With much time intervening between happenings and time of trial my guess would be Hoff's testimony was spot-on true but Donald Allen misrecollected, (in all innocence and without intent to hurt Hoff), and although the trial judge deemed Allen testimony to be evidence credibly in support of the jury verdict, the appellate court opinied:
[W]e conclude that the district court’s basis for imposing liability on Hoff is too broadly asserted to assure that Hoff’s constitutional rights are protected. By concluding that the “trial record as a whole” supported the jury’s verdict, the district court did not adequately identify Hoff’s behavior that was separate and distinct from his protected speech. The district court pointed to Allen’s testimony to show that there was evidence of interference by Hoff separate and distinct from his blog post, but we conclude that this evidence is insufficient to independently support the jury’s verdict. Hoff’s communication with Allen is too intertwined with Hoff’s constitutionally protected blog post to accurately characterize it as independent tortious conduct. Hoff’s information about Moore’s involvement in mortgage fraud was the primary reason for his communication (through Allen) to the University of Minnesota. The fact that Hoff’s underlying goal in conveying this information was to get Moore fired does nothing to disentangle the protected statement from any tortious conduct.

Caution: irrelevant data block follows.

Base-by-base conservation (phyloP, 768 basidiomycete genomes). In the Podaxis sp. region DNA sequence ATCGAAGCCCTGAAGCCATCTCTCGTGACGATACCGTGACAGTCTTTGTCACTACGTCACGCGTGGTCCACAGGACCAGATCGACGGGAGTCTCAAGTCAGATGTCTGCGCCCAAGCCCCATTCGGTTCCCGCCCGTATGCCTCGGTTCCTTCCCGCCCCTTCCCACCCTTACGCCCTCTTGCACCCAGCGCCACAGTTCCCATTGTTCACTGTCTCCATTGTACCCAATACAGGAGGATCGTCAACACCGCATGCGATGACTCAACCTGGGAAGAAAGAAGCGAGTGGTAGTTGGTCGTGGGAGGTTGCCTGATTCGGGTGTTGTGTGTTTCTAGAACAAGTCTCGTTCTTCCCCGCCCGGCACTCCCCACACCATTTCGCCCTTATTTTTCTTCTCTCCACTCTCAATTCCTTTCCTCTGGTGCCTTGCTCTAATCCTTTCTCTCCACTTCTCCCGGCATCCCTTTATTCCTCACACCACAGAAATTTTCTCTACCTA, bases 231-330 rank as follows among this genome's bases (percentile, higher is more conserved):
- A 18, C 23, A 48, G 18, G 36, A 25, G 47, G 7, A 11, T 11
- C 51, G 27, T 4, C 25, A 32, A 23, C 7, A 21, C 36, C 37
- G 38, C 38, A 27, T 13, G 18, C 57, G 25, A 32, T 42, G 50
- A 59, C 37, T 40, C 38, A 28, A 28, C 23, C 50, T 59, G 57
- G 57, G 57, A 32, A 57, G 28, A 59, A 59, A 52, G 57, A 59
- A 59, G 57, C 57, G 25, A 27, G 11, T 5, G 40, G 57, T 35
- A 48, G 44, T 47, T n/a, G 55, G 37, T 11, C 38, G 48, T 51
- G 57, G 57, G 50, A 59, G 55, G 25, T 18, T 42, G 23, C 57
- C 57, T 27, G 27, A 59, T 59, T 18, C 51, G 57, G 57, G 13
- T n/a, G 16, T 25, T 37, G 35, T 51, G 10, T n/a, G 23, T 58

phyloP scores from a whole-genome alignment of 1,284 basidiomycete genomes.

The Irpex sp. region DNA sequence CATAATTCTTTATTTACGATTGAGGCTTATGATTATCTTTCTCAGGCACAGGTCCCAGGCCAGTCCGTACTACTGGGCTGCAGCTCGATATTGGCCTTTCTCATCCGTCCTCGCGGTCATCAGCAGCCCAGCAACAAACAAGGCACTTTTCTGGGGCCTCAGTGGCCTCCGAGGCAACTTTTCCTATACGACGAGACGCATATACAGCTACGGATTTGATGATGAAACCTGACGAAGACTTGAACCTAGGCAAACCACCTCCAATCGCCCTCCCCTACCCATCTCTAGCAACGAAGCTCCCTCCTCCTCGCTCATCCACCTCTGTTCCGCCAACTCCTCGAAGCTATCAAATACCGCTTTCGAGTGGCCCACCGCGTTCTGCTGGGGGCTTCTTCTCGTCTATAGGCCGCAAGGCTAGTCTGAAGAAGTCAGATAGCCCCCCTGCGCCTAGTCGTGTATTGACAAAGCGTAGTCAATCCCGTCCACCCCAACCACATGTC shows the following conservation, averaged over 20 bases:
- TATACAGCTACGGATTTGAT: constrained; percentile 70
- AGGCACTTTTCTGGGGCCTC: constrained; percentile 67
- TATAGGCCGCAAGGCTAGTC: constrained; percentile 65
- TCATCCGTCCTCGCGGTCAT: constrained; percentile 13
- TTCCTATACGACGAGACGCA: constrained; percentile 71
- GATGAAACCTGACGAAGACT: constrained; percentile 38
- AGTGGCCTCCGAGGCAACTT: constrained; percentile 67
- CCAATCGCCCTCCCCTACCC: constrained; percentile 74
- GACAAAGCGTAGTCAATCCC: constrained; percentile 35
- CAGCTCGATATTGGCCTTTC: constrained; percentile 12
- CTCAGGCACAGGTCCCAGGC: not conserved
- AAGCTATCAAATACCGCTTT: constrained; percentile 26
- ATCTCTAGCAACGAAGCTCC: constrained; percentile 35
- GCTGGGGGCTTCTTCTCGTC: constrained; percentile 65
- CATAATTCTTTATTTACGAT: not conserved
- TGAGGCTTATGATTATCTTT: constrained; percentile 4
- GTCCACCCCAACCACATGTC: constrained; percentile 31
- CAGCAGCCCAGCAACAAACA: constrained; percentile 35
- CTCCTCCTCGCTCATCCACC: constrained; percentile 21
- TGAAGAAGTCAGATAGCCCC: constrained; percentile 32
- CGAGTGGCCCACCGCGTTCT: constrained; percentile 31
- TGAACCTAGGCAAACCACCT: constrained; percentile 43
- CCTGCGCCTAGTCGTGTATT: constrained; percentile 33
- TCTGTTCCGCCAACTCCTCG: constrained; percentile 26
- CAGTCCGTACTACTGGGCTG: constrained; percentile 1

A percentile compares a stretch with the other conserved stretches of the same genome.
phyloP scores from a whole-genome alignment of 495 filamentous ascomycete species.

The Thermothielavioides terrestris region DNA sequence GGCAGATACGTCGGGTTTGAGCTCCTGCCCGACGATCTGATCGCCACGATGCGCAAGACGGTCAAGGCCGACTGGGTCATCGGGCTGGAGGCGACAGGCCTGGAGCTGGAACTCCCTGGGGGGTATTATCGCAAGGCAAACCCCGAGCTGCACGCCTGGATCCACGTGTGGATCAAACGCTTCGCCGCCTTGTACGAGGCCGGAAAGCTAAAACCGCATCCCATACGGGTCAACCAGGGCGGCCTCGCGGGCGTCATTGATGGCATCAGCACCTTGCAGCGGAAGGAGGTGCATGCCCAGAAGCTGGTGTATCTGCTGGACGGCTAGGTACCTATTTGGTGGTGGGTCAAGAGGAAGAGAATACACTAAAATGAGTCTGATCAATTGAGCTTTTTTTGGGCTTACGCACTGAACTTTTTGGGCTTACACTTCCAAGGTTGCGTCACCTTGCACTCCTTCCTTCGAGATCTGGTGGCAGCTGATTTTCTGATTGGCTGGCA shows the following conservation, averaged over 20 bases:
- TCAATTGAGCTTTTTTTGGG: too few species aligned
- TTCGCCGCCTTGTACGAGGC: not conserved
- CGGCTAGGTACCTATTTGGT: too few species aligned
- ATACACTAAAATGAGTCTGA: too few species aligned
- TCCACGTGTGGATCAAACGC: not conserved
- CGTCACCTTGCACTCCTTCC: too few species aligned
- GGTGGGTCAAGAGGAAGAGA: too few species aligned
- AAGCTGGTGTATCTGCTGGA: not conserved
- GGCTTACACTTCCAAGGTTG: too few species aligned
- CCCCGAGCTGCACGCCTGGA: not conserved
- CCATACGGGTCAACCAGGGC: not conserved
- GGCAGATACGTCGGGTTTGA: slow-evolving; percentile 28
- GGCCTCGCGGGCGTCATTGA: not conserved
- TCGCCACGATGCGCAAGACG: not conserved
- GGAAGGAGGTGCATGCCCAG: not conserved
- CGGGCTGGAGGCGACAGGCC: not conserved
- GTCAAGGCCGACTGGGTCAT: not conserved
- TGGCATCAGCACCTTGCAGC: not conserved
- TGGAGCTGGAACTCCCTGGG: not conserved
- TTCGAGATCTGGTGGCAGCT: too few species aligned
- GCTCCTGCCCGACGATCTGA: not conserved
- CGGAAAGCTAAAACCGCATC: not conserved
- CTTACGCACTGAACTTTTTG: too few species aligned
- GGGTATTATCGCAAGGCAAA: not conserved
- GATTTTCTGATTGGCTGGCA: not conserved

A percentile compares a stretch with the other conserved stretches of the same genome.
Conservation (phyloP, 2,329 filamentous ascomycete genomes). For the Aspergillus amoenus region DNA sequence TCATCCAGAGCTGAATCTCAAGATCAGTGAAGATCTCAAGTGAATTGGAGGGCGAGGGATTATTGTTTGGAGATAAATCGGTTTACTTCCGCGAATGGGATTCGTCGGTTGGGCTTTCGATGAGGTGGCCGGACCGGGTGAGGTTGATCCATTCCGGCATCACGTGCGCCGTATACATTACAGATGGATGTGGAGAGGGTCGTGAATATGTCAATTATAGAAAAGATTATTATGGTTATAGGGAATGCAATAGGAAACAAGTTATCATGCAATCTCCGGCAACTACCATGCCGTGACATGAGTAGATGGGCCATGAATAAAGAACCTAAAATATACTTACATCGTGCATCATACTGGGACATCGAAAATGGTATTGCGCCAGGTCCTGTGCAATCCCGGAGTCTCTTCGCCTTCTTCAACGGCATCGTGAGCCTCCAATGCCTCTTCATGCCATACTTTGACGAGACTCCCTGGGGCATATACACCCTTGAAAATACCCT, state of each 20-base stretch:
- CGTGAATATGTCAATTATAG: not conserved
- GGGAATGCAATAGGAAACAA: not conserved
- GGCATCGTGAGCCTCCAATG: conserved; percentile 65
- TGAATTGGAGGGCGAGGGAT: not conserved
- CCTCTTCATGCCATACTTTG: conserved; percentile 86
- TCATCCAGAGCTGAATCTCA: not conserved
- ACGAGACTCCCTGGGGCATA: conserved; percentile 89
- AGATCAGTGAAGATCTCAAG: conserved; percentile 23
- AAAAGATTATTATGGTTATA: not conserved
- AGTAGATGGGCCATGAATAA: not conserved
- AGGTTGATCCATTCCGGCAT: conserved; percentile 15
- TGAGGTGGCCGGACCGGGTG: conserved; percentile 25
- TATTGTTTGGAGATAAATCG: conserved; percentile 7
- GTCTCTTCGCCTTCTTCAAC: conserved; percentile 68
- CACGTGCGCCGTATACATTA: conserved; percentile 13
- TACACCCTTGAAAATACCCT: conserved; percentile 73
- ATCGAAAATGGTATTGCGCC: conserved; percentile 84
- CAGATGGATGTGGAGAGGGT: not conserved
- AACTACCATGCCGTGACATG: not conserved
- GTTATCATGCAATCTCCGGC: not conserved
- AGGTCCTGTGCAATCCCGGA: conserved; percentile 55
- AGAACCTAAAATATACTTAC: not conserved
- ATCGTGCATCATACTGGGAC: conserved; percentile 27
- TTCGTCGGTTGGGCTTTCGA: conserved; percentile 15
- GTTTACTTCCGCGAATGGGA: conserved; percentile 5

Being in a position where the findings below could not be overridden, i.e., Allen's veracity and ability to accurately recollect being beyond challenge on appeal, the appellate court took a very far reaching step of expressly saying not only protected speech is exempt from liability for the claimed tort, but that other activity argued as tortiously interfering with a contract and an expectancy that is inseparably intertwined and "entangled" with the protected speech also gains protection; precedent being NAACP v. Claiborne Hardware Co., 458 U.S. 886, 933-34, 102
S. Ct. 3409, 3436 (1982).